This lull in market volatility provides a good opportunity to step back and look at the bigger picture…. the importance of a financial plan.
There are so many important financial decisions and questions that can be shaped and answered by a robust plan. It does far more than simply helping determine if you’ll be able to retire when you want and how you want.
But, today, let me focus on just one interesting example of how a robust plan can help you make better investment decisions and increase your probability of remaining financially independent in a variety of market environments.
Below is a screenshot from the results section of a new client’s financial plan. The left “meter” reflects the result of my recommended scenario while the right “meter” reflects the probability of an alternate scenario.
Every client has different scenarios based on their unique circumstances. In this particular case, the recommended scenario on the left assumes a conservative portfolio (just 30% in stocks) from now until retirement (2021). At that point, our plan is to actually make the portfolio more aggressive (60% in stocks).
The right, alternate scenario assumes a moderately aggressive (60% stocks) approach all the way through. This is a more common, “traditional” approach to portfolio management and is representative of how most folks at this stage would be invested. You’ll notice it even has a higher probability (91%) than my recommended scenario (89%). So why am I recommending the more conservative approach if the probability of success is actually lower?
I’m glad you asked.
A robust plan tests for adverse events to identify potential threats to a family’s financial independence. One way in which I stress clients’ financial projections is to simulate a bear market.
The bear market stress test helps us understand how a bear market could impact a client’s financial independence based on their unique circumstances and portfolio strategy.
The bear market stress test is especially critical at this point in time because we’re likely late-cycle and due for a bear market (if not already in a bear market).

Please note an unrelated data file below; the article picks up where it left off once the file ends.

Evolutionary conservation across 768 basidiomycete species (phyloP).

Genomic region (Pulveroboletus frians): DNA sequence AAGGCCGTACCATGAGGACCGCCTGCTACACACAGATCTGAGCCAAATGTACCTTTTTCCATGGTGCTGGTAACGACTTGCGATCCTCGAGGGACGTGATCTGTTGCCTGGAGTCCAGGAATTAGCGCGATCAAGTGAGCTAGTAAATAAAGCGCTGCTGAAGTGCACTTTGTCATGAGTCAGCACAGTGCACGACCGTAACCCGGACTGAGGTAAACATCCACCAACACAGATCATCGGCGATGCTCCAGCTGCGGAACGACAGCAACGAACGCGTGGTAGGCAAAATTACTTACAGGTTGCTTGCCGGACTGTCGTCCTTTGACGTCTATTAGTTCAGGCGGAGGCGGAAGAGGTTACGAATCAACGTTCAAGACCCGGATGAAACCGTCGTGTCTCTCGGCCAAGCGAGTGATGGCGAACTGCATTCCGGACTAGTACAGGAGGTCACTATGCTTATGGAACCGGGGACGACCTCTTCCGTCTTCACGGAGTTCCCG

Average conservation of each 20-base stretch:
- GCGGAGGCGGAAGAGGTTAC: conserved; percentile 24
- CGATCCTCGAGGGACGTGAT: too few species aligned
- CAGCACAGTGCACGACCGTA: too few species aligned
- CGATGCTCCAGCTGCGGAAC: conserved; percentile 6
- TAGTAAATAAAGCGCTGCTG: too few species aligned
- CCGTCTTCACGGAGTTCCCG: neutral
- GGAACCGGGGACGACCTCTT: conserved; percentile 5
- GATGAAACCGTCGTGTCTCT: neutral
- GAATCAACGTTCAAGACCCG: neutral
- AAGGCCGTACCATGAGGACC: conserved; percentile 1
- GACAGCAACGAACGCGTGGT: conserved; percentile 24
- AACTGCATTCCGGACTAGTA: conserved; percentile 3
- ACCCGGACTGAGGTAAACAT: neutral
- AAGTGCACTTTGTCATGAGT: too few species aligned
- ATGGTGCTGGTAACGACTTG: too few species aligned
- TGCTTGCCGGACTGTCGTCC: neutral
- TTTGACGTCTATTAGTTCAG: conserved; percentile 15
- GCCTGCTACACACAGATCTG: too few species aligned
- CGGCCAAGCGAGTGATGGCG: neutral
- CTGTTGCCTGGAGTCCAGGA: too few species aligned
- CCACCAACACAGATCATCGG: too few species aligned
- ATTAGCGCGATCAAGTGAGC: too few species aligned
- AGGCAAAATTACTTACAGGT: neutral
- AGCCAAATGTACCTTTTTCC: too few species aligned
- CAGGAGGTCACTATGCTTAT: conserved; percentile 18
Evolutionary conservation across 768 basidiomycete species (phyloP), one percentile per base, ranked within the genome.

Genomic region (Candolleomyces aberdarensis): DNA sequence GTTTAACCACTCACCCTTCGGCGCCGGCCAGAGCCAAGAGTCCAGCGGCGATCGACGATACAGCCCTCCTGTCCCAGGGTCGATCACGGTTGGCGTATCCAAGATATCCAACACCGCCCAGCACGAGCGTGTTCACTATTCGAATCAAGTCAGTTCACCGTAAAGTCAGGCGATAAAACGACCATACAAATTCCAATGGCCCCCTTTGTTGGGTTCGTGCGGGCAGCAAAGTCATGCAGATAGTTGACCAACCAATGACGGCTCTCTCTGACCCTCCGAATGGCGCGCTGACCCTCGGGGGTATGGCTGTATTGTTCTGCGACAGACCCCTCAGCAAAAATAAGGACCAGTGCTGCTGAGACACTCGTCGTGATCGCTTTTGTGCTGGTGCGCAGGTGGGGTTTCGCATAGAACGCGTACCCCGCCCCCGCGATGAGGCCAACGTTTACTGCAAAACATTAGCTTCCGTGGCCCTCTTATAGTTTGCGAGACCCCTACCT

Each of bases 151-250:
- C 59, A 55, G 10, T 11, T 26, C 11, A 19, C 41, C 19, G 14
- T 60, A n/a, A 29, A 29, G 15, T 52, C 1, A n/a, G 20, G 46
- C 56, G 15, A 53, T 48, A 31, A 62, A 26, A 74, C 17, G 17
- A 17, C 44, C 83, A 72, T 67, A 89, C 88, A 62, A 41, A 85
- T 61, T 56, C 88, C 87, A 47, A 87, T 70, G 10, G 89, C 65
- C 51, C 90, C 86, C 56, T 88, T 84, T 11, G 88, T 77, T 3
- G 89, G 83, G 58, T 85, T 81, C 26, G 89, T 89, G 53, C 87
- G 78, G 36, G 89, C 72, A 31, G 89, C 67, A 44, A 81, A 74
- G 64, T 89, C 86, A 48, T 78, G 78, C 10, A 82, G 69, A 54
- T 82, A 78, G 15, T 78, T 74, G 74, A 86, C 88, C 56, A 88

Below is the result of the bear market stress test for the Recommended scenario. 84% is still well within my comfort zone. If we could maintain an 84% probability of success even after a severe bear market, I’d be extremely pleased.
How about the bear market stress test of the alternate, more traditional scenario? The result is far worse with just a 53% probability of success after a severe bear market.
What we’re seeing here is that if we simply went with the traditional approach to portfolio management this client would unknowingly be jeopardizing their financial independence. All for what? To eek out a few more percent over the next several years? This is why rules-of-thumb when it comes to investing are so dangerous!
There is actually a term for this concept called “ Sequence of Returns Risk.” I’ve written about this previously. The idea is that investors tend to be most vulnerable to market declines in the five years leading up to retirement and the first 7-10 years of retirement.
For example, imagine losing 30% of your portfolio in the first year of retirement. For many people, that loss would have a HUGE impact on their retirement.
Many investors nearing retirement, or early in their retirement years, need to be concerned about large losses because they have such a large impact during those years than any other year in their lifetime! There is just not enough time to make up those losses.
Note: In this client’s case, we wouldn’t wait until retirement to make the portfolio more aggressive if a bear market were to start in the next year or two. We’d pull that strategic shift forward to the depths of the bear market in an effort to take full advantage of the recovery upswing. Conversely, if a bear market doesn’t materialize by retirement we would wait to make the portfolio more aggressive. In other words, there is no hard date for making the portfolio more aggressive!
The point here is to preserve and protect a client’s financial independence across a variety of market environments. It does no good to plan only for a “goldilocks” scenario.
After all, you’ve worked so hard and sacrificed so much throughout your life to put yourself in this position, and build up their nest egg. My job, now, is to help you preserve your retirement goals.
You only get one shot at living the life of which you’ve dreamt. Don’t let it slip through your fingers when already in your grasp.